From Tūhorangi Ngāti Wāhiao penny divers to scuba divers – Te Ao Māori News

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Whakarewarewa School in Rotoruaruns an outdoor education programme, Hōtaka Ihiihi, which teaches years 7 and 8 students fishing.

Whakarewarewa School in Rotorua is into its second year running an outdoor education programme, Hōtaka Ihiihi, which teaches years 7 and 8 students fishing, drumming, weaving, and scuba diving.

The four learning initiatives are taught in and around Rotorua connecting the students to their backyards and what the taiao (environment) has to offer as a means to learning.

Reuben Edwards, a kaiako from the school and local Tūhourangi Village whānau member, has been supervising the children taking part in the ruku (diving programme) at the Rotorua Aquatics Centre.

“They all love swimming, they have that penny diver blood in them. It’s great they can showcase their tūhourangitanga, Edwards says.

Keen tamariki learning about water safety

The ruku programme is taught by the owner of Aotearoa Dive, a certified dive master with15 years’ experience, Maketu local Renee Tapsell.

She is teaching the children everything from free diving to scuba diving.

Tapsell is intrigued by the aptitude of all the students wanting to learn.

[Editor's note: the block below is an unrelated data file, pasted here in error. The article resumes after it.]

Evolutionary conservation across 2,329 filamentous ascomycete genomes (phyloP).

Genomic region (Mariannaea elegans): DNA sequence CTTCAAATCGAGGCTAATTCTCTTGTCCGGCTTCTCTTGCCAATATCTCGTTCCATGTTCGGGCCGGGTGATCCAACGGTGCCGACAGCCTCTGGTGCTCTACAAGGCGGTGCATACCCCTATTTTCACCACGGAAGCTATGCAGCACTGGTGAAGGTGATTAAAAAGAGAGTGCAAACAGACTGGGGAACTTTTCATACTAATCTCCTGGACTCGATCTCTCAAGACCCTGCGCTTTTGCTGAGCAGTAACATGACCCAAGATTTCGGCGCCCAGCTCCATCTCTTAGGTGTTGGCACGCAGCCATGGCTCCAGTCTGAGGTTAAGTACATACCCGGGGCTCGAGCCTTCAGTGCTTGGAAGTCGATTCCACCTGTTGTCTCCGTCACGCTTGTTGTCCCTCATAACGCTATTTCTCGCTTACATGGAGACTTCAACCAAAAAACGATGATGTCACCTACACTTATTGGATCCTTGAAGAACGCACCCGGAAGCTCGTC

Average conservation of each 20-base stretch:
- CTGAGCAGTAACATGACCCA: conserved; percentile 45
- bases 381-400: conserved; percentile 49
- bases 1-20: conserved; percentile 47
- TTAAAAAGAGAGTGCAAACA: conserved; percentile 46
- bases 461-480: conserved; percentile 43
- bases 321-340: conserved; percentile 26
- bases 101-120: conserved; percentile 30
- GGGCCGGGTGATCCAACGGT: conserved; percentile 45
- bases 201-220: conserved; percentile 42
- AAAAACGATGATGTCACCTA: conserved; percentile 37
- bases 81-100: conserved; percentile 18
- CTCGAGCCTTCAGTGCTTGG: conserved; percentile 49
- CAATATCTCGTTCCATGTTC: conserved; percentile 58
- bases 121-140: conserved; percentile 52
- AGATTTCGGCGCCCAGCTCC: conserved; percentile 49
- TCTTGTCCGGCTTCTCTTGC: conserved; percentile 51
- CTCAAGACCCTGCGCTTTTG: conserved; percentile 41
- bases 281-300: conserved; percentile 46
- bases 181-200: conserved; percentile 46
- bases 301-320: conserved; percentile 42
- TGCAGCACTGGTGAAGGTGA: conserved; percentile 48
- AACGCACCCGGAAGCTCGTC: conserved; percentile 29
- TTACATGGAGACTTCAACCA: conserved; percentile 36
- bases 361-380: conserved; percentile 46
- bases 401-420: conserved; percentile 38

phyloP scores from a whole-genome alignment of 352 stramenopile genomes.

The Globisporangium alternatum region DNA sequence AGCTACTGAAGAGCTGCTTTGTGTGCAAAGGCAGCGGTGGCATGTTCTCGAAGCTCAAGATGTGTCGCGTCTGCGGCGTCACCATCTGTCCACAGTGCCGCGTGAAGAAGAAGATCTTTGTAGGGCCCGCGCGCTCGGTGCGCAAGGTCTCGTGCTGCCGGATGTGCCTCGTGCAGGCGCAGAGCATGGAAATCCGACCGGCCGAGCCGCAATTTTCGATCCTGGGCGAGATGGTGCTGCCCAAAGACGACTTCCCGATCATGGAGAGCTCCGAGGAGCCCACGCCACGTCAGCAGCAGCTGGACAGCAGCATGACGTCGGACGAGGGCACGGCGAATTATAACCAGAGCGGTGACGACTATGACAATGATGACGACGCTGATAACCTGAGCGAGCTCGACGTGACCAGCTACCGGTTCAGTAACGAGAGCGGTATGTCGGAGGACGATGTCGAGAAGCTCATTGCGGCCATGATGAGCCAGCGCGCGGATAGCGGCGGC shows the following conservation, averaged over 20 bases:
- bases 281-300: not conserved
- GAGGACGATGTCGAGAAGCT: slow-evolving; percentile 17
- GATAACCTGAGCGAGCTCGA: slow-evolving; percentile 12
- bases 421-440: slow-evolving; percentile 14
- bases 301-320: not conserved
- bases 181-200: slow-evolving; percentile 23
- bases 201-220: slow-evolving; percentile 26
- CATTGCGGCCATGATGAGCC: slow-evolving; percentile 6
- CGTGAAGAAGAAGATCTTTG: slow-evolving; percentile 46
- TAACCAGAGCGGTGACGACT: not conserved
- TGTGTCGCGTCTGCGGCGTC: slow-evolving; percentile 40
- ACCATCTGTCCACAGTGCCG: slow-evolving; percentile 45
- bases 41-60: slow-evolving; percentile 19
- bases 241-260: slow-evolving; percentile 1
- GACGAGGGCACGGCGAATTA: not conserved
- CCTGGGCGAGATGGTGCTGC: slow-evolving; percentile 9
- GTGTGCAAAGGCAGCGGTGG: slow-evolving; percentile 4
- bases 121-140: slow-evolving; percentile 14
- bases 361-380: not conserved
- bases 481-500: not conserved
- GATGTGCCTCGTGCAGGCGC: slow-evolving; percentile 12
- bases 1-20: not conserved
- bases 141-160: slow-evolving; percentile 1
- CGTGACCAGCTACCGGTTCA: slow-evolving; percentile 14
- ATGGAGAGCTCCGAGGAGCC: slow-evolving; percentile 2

“They are like a sponge, they learn quickly. These tamariki love the water and they are becoming more and more confident in the water each lesson,” she said.

The children are having a lot of fun under the water trying scuba diving through hoops and playing snakes and ladders underwater.

But Tapsell has also seen this programme as an opportunity to teach the children about water safety. Training, good equipment and health awareness have been found to reduce injuries and deaths in New Zealand waters so Tapsell is happy to be sharing these life-saving water skills with the children of Whakarewarewa School.

The program Hōtaka Ihiihi runs for 1 week of every school term of the year. The children rotate each term, there are 20, years 7 & 8 students at the school of 105 students in total. The program is in its second year. Principal Jackie Meha sees this program as a way to keep the children engaged at school and enjoying learning. Both Kia kaaterama Chanel- Kiri Pou and Lisa Te Aurere Reweti who teach at the school have seen a change in the student’s attendance, confidents, and willingness to learn since the introduction of Hōtaka Ihiihi. “Some were not attending school as much but when this program started attendance did improve”, said Reweti. And Pou added, “We just hope these kids will take what they have learned and in the future provide for their families and marae”.

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